By Colleen Isherwood, Editor
ORILLIA, Ont. — Soft, boutique brands like to talk about how they're aimed at travellers who value the local experience. Here's how a small-town Ontario hotel makes that concept come to life.
My friend, Janine, and I had a great weekend in Orillia, a town of just over 30,000, located an hour and a half north of Toronto. At the centre of our experience was the Champlain Waterfront, an Ascend Collection Hotel.
The hotel is well located in an almost-century-old building with a modern interior at Mississauga and Front Street in historic, downtown Orillia. It has a walkscore of 87, meaning that almost all activities can be done on foot.
I started the weekend by talking to Jacquie Jibb, hotel general manager, who has been with the owners, Sunray Group for many years, coming up through the ranks on the gas station side of the business. She provided me with background on the hotel, which underwent extensive renovations, had a soft reopening in July 2017, and Grand Reopening celebration on May 15.
I also had a great chat with Sandra McGregor, who has researched the property extensively, providing historical anecdotes and showing me old photos and videos on her computer. More on that later.
On Friday night, Janine and I went next door for dinner at the Fionn McCools pub, also owned by Sunray Group, and recommended by hotel staff.
After talking to the front desk staff the next morning, we cruised the shops on Mississaga Street and netted some clothes, almost bought a wall planter made of old silverware, and had lunch at Cosmo's Italian Ristorante.
Meanwhile, we'd seen signs at the hotel and all over town advertising the Roots North Music Festival. We walked a few blocks to St. Paul's Church, which was hosting the Saturday night grand finale. Neither of us had ever heard of the three artists who were performing, but we were wowed by them all, especially Irish Mythen, a diminutive powerhouse of a woman who played guitar, belted out protest songs and touched hearts when she sang about her late aunt.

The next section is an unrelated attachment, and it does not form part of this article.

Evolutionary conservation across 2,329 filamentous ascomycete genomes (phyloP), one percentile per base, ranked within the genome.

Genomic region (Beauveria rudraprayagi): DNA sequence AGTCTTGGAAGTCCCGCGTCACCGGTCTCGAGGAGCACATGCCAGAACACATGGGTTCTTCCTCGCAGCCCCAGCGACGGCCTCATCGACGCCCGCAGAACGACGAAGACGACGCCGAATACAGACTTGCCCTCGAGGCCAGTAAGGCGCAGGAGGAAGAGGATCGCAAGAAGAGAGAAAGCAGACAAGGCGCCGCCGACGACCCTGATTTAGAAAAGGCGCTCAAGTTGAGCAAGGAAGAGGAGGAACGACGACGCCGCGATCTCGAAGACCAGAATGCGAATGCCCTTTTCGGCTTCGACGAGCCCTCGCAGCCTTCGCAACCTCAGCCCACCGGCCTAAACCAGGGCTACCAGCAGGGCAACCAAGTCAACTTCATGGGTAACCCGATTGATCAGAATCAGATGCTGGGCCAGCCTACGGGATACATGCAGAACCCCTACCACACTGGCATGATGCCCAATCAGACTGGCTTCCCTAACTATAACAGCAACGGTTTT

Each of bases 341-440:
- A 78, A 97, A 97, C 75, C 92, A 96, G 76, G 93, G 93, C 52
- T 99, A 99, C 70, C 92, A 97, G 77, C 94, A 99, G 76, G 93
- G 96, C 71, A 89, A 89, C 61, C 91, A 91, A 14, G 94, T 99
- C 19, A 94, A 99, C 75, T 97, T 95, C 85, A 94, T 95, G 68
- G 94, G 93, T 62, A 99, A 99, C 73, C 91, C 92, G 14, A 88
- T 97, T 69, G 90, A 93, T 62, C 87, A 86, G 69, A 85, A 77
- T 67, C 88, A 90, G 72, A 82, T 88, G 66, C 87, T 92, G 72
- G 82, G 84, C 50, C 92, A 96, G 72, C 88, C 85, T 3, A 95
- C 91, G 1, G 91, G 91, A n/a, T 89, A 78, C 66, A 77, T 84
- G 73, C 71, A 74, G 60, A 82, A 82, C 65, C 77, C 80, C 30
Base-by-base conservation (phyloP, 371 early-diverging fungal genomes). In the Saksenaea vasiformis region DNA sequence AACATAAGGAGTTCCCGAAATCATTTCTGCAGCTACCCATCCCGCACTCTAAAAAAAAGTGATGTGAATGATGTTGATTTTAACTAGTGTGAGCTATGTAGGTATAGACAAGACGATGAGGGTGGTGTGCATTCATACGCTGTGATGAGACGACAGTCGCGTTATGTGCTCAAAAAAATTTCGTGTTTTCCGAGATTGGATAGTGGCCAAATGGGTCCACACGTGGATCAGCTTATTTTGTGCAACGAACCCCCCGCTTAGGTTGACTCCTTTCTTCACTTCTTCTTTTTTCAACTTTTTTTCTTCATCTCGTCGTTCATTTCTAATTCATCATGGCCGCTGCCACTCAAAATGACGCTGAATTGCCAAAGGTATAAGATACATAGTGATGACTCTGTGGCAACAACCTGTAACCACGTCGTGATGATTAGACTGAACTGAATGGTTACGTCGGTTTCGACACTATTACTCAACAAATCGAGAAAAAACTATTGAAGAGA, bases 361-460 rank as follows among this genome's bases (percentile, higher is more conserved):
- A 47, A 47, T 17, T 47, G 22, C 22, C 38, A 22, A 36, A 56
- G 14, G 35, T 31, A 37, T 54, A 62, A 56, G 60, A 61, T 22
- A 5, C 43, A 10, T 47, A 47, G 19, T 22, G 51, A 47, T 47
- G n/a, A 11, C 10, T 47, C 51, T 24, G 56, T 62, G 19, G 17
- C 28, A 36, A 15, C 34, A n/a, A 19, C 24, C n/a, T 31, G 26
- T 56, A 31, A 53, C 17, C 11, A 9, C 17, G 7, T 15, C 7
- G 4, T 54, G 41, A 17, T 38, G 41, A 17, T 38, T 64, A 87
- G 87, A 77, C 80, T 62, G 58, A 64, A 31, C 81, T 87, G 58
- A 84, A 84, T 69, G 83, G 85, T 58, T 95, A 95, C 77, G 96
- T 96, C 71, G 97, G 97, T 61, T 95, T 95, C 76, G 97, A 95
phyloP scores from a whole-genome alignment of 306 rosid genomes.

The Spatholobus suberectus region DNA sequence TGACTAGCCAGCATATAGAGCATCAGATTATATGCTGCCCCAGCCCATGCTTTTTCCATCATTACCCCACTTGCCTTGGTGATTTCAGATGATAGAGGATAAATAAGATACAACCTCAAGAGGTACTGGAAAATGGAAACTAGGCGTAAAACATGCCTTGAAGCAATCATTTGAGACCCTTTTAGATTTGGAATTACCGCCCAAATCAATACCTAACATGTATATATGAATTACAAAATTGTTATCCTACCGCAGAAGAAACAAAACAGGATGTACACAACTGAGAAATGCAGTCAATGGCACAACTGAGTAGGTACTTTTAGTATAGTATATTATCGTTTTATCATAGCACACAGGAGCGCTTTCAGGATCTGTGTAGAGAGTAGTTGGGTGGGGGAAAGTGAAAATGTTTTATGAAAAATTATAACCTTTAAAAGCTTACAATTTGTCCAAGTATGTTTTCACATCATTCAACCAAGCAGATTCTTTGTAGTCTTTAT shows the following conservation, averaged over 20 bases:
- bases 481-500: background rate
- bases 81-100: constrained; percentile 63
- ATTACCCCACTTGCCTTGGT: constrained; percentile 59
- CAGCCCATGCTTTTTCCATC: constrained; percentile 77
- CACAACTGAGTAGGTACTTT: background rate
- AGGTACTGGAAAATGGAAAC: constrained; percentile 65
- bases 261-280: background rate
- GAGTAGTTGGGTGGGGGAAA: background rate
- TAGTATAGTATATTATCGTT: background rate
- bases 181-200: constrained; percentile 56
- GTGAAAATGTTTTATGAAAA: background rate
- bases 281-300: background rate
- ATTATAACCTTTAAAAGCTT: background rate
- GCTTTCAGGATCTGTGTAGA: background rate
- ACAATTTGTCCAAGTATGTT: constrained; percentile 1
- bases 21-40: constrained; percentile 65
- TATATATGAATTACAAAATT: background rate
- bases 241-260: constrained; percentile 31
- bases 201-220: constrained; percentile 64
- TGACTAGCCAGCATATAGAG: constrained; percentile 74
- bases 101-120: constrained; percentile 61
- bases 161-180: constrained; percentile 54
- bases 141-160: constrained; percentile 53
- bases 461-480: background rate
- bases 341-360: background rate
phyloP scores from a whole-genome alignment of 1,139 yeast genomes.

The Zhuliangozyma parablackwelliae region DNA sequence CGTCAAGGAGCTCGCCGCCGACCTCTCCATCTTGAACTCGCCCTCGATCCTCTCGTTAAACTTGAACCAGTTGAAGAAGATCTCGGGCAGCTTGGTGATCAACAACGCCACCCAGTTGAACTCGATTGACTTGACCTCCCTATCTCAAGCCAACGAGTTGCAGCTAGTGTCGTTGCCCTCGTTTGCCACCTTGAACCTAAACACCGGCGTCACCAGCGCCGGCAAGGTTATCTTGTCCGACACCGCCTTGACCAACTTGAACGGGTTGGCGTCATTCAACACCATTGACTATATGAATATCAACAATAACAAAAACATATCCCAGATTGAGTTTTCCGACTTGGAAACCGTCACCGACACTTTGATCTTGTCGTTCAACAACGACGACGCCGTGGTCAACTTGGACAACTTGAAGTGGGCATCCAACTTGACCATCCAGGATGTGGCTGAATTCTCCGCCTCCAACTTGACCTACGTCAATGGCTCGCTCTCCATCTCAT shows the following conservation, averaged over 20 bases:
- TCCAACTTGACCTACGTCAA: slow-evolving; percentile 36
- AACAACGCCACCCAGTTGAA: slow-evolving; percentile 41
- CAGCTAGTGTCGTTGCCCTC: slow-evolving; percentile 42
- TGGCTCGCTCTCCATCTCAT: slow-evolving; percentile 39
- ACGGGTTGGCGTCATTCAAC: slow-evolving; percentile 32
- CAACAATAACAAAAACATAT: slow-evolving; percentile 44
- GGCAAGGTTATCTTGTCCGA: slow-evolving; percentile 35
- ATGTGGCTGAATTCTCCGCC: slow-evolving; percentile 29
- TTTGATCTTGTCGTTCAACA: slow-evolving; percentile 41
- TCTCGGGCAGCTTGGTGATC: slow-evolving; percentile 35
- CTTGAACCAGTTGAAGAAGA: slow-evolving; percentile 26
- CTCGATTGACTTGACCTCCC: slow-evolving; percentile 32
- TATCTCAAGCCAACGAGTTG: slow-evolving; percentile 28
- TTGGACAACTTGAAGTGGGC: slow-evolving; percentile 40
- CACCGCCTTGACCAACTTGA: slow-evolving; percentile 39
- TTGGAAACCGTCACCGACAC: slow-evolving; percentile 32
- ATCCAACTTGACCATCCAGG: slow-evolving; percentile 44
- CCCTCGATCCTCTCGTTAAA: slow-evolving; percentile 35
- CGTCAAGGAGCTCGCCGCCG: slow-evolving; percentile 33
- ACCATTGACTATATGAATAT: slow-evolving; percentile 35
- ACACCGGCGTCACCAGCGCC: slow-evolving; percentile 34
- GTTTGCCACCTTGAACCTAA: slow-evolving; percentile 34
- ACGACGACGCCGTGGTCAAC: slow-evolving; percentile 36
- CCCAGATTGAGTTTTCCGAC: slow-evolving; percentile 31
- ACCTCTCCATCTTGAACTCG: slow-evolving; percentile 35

The Champlain Hotel story
No one would have ever thought the building would become a boutique hotel, said McGregor, who worked in a business on Mississaga Street in years gone by. The hotel went though some bad times, and at one point was an called an eyesore.
“We bought the hotel in 2015 as a Rodeway Inn, and if you walked in, you might well have walked right out again. Now, it's stunningly beautiful,” said Sandeep Gupta, vice-president of Sunray Group. “There was old paperwork including letters from guests and client lists from the 1930s where guests were billed $3 per night.
“We thought, this has to be a boutique hotel under Choice, who has been a great partner for us, and we decided the Ascend Collection could use its potential to the fullest.”
The design of the hotel was by Corinne Ritsick of Ritsick Design Associates. She has designed several hotels for Sunray including the Oshawa TownePlace Suites, the Four Points by Sheraton and the Fairfield in Montreal, which was a custom project.
Design of the project began as soon as Sunray bought it. “It was a challenging building because of its age, and because the rooms were all different sizes,” said Gupta. “The renovations took two years.”
The building used to have a nightclub, but that became a Fionn McCools. The building has a Japanese restaurant, which will at some point become a small spa.
Each room now has custom mural showing a map of Ontario and a sketch of the hotel. The washrooms are designed to feel open — compared to the original washrooms where if you sat on the toilet, your knees were touching the tub. There's etching on the mirrors and a shelf on each mirror. And those letters and bills from the past were combined into a collage that was printed and framed and put in each washroom.
“It's been a favourite project of the younger generation of Guptas — [cousins] Sandeep, Gaurav and Shaun,” said Jibb.
The hotel has 53 rooms, mostly kings, with a few queens and some rooms with two double beds. “It's not a hotel that's good for hockey teams, though we have hosted girls' volleyball,” she added. “We have mostly leisure guests, though we are getting more and more corporate guests.”
Community links are not just to the businesses in downtown Orillia. “Now some of our biggest business comes from concerts at the Casino [Rama], and Opera House shows. There's a lot happening. It's an artsy community,” said Jibb, noting that the hotel will provide a shuttle on weekends for performances by artists such as Bryan Adams and Sarah McLachlan.
“It's a very welcoming town.”